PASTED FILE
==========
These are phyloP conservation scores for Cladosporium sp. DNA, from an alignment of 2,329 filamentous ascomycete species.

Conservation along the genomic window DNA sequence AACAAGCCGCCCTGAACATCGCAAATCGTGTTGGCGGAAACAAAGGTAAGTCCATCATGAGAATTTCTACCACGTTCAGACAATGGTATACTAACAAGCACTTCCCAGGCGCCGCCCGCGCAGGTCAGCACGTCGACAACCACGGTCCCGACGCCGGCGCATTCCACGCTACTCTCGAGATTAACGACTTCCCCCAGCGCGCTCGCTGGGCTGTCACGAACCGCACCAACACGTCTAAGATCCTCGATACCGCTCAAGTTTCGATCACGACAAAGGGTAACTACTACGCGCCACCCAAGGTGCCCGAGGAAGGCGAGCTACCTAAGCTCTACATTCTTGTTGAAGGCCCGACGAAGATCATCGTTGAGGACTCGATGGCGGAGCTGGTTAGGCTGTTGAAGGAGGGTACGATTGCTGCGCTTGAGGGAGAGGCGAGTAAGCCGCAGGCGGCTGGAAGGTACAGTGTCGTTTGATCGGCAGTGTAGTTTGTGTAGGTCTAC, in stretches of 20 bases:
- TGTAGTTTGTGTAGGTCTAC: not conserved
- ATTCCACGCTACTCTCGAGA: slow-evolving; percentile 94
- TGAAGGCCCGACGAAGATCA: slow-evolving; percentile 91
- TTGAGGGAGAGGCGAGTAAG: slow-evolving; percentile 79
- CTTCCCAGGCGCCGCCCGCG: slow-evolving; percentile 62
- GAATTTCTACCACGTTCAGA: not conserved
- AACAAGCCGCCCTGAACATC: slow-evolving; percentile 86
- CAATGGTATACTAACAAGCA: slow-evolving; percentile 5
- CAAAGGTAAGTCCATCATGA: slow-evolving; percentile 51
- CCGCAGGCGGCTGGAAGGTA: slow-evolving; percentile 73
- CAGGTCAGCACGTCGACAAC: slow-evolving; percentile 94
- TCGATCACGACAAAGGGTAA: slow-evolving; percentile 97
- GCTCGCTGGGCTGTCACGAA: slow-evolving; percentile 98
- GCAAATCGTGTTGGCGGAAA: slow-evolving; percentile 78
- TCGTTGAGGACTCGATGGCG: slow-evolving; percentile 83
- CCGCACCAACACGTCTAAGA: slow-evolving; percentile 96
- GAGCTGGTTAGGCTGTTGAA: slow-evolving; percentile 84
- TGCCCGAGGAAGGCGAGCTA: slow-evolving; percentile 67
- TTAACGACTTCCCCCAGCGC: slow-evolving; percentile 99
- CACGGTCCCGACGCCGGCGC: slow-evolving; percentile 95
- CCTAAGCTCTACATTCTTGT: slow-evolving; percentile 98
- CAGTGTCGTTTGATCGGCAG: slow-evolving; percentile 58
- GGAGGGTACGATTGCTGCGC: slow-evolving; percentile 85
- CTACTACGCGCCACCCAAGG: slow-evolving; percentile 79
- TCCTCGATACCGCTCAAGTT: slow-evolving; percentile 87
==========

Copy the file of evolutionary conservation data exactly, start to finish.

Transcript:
These are phyloP conservation scores for Cladosporium sp. DNA, from an alignment of 2,329 filamentous ascomycete species.

Conservation along the genomic window DNA sequence AACAAGCCGCCCTGAACATCGCAAATCGTGTTGGCGGAAACAAAGGTAAGTCCATCATGAGAATTTCTACCACGTTCAGACAATGGTATACTAACAAGCACTTCCCAGGCGCCGCCCGCGCAGGTCAGCACGTCGACAACCACGGTCCCGACGCCGGCGCATTCCACGCTACTCTCGAGATTAACGACTTCCCCCAGCGCGCTCGCTGGGCTGTCACGAACCGCACCAACACGTCTAAGATCCTCGATACCGCTCAAGTTTCGATCACGACAAAGGGTAACTACTACGCGCCACCCAAGGTGCCCGAGGAAGGCGAGCTACCTAAGCTCTACATTCTTGTTGAAGGCCCGACGAAGATCATCGTTGAGGACTCGATGGCGGAGCTGGTTAGGCTGTTGAAGGAGGGTACGATTGCTGCGCTTGAGGGAGAGGCGAGTAAGCCGCAGGCGGCTGGAAGGTACAGTGTCGTTTGATCGGCAGTGTAGTTTGTGTAGGTCTAC, in stretches of 20 bases:
- TGTAGTTTGTGTAGGTCTAC: not conserved
- ATTCCACGCTACTCTCGAGA: slow-evolving; percentile 94
- TGAAGGCCCGACGAAGATCA: slow-evolving; percentile 91
- TTGAGGGAGAGGCGAGTAAG: slow-evolving; percentile 79
- CTTCCCAGGCGCCGCCCGCG: slow-evolving; percentile 62
- GAATTTCTACCACGTTCAGA: not conserved
- AACAAGCCGCCCTGAACATC: slow-evolving; percentile 86
- CAATGGTATACTAACAAGCA: slow-evolving; percentile 5
- CAAAGGTAAGTCCATCATGA: slow-evolving; percentile 51
- CCGCAGGCGGCTGGAAGGTA: slow-evolving; percentile 73
- CAGGTCAGCACGTCGACAAC: slow-evolving; percentile 94
- TCGATCACGACAAAGGGTAA: slow-evolving; percentile 97
- GCTCGCTGGGCTGTCACGAA: slow-evolving; percentile 98
- GCAAATCGTGTTGGCGGAAA: slow-evolving; percentile 78
- TCGTTGAGGACTCGATGGCG: slow-evolving; percentile 83
- CCGCACCAACACGTCTAAGA: slow-evolving; percentile 96
- GAGCTGGTTAGGCTGTTGAA: slow-evolving; percentile 84
- TGCCCGAGGAAGGCGAGCTA: slow-evolving; percentile 67
- TTAACGACTTCCCCCAGCGC: slow-evolving; percentile 99
- CACGGTCCCGACGCCGGCGC: slow-evolving; percentile 95
- CCTAAGCTCTACATTCTTGT: slow-evolving; percentile 98
- CAGTGTCGTTTGATCGGCAG: slow-evolving; percentile 58
- GGAGGGTACGATTGCTGCGC: slow-evolving; percentile 85
- CTACTACGCGCCACCCAAGG: slow-evolving; percentile 79
- TCCTCGATACCGCTCAAGTT: slow-evolving; percentile 87